JOURNAL ARTICLE

Widespread ground-glass opacity of the lung in consecutive patients undergoing CT: Does lobular distribution assist diagnosis?

Rosita M Shah, Wallace Miller
AJR. American Journal of Roentgenology 2003, 180 (4): 965-8
12646436

OBJECTIVE: Our purpose was to establish the most frequent diagnoses associated with widespread ground-glass opacity on CT and to determine if the distribution of ground-glass opacity at a lobular level affects the likelihood of a given diagnosis.

MATERIALS AND METHODS: A retrospective search of our department's CT database from January 1998 through December 2000 revealed 153 cases of ground-glass opacity. Patients evaluated using bronchoscopy or open biopsy within 30 days (mean, 6.9 days) of imaging with ground-glass opacity as the predominant high-resolution CT finding were selected. There were 21 men and 16 women with a mean age of 51.4 years. Two chest radiologists, unaware of the clinical diagnoses, independently recorded lobular distributions. Consensus interpretation was used for discrepancies. Primary distributions were recorded as lobular (geographic ground-glass opacity marginated by septal anatomy), centrilobular (ground-glass opacity related to bronchovascular anatomy), or random.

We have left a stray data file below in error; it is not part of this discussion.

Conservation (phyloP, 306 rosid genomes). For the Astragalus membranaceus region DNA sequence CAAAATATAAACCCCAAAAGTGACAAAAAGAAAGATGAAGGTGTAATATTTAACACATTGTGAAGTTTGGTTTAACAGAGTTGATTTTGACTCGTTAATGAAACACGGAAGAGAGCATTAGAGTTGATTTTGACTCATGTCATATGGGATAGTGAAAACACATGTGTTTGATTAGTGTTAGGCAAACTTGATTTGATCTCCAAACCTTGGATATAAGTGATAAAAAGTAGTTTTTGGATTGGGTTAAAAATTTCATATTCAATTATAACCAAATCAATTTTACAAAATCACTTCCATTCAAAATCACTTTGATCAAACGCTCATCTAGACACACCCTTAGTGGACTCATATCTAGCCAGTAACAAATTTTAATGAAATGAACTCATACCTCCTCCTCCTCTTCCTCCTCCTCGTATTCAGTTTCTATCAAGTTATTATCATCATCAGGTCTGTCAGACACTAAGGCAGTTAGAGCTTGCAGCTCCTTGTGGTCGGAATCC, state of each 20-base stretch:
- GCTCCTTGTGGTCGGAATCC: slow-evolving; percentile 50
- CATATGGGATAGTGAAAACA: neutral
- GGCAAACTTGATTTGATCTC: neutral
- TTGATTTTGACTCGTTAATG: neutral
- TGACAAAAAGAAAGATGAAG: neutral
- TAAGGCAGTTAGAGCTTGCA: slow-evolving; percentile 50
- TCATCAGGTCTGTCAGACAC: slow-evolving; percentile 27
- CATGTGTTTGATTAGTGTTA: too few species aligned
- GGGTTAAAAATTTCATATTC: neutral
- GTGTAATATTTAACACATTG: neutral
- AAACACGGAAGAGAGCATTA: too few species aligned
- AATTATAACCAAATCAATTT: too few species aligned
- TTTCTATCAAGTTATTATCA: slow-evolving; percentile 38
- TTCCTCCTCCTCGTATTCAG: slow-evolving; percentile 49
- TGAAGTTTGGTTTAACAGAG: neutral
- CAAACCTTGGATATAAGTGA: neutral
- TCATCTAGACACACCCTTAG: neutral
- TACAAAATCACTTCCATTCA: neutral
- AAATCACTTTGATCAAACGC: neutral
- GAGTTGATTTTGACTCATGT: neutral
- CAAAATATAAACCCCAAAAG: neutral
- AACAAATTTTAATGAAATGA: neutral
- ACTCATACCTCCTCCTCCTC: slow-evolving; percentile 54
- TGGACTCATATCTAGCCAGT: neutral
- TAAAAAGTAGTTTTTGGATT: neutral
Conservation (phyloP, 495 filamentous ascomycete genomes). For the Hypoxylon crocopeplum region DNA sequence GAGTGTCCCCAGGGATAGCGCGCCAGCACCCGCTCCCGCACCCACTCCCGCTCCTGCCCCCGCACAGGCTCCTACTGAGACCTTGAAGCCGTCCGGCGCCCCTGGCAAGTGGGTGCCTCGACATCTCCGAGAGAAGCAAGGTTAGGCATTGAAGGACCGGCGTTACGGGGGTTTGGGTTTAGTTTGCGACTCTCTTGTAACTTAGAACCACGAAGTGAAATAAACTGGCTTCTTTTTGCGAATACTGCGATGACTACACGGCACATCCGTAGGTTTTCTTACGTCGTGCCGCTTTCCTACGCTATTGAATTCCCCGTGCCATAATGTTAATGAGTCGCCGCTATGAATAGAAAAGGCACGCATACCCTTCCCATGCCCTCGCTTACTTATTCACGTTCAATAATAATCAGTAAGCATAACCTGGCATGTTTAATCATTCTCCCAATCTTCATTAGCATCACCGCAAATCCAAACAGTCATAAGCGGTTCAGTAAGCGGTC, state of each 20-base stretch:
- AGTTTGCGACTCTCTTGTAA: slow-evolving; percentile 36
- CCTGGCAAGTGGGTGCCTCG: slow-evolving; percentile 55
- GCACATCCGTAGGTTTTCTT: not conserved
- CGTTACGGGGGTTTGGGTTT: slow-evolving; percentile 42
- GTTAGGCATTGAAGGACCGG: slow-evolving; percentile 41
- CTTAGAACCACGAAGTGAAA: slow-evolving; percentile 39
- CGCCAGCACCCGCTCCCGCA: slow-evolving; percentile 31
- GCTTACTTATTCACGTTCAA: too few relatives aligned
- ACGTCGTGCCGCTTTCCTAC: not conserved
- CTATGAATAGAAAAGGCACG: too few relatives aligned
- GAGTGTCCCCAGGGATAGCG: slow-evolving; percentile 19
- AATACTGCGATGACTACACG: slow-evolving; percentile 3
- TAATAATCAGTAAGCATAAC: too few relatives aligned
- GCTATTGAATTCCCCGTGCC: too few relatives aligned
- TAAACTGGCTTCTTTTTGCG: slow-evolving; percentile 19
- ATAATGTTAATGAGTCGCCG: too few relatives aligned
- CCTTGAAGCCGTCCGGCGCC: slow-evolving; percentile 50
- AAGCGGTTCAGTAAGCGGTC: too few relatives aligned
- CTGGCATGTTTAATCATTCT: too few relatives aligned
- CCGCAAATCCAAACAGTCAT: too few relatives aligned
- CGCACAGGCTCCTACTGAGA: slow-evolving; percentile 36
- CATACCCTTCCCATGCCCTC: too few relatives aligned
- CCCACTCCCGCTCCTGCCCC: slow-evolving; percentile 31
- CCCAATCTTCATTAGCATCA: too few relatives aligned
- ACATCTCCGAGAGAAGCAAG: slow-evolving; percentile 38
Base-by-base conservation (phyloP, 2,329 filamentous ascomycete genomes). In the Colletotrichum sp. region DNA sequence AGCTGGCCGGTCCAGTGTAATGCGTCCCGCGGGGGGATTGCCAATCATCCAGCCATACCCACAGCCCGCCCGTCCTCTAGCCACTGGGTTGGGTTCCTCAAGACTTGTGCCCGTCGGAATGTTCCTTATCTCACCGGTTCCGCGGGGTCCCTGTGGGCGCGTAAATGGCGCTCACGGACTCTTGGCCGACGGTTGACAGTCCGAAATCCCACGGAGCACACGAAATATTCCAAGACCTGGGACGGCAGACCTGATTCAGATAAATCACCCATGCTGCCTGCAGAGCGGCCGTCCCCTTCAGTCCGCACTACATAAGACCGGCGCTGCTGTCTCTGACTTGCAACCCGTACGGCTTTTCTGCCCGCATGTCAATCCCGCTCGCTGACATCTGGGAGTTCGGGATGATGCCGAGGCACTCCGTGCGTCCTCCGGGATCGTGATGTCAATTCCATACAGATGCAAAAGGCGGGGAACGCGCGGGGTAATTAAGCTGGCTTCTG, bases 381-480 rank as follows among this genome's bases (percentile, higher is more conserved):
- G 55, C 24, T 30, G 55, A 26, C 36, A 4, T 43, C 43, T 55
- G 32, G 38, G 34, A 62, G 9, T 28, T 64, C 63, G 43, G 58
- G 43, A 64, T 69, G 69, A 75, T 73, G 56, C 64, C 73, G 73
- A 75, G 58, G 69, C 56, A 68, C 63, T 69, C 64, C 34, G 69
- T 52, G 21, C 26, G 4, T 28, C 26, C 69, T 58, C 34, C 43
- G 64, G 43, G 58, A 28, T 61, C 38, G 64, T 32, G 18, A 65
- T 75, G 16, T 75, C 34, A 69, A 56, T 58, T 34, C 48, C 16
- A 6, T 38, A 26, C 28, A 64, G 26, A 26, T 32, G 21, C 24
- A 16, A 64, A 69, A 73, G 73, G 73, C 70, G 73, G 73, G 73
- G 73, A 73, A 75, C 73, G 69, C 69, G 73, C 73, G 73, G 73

RESULTS: Infectious and other histologic diagnoses fell into four diagnostic groups: atypical pneumonia, chronic infiltrative interstitial disease, acute air-space filling, and drug toxicity. Ground-glass opacity was most frequently associated with acute atypical pneumonia (n = 12, 32%), chronic infiltrative disease (n = 10, 27%), acute air-space filling (n = 6, 16%), and drug toxicity (n = 4, 11%). In five patients, a definitive diagnosis was not established. Ground-glass opacity was most commonly randomly distributed (n = 16, 43%), followed by lobular (n = 15, 41%) and centrilobular (n = 6, 16%) distributions. Distribution did not correlate with diagnostic group.

CONCLUSION: In unselected cases of ground-glass opacity evaluated at a tertiary institution, atypical infection and chronic infiltrative interstitial disease accounted for 59% of diagnoses. Distribution at a lobular level did not differentiate underlying causes.

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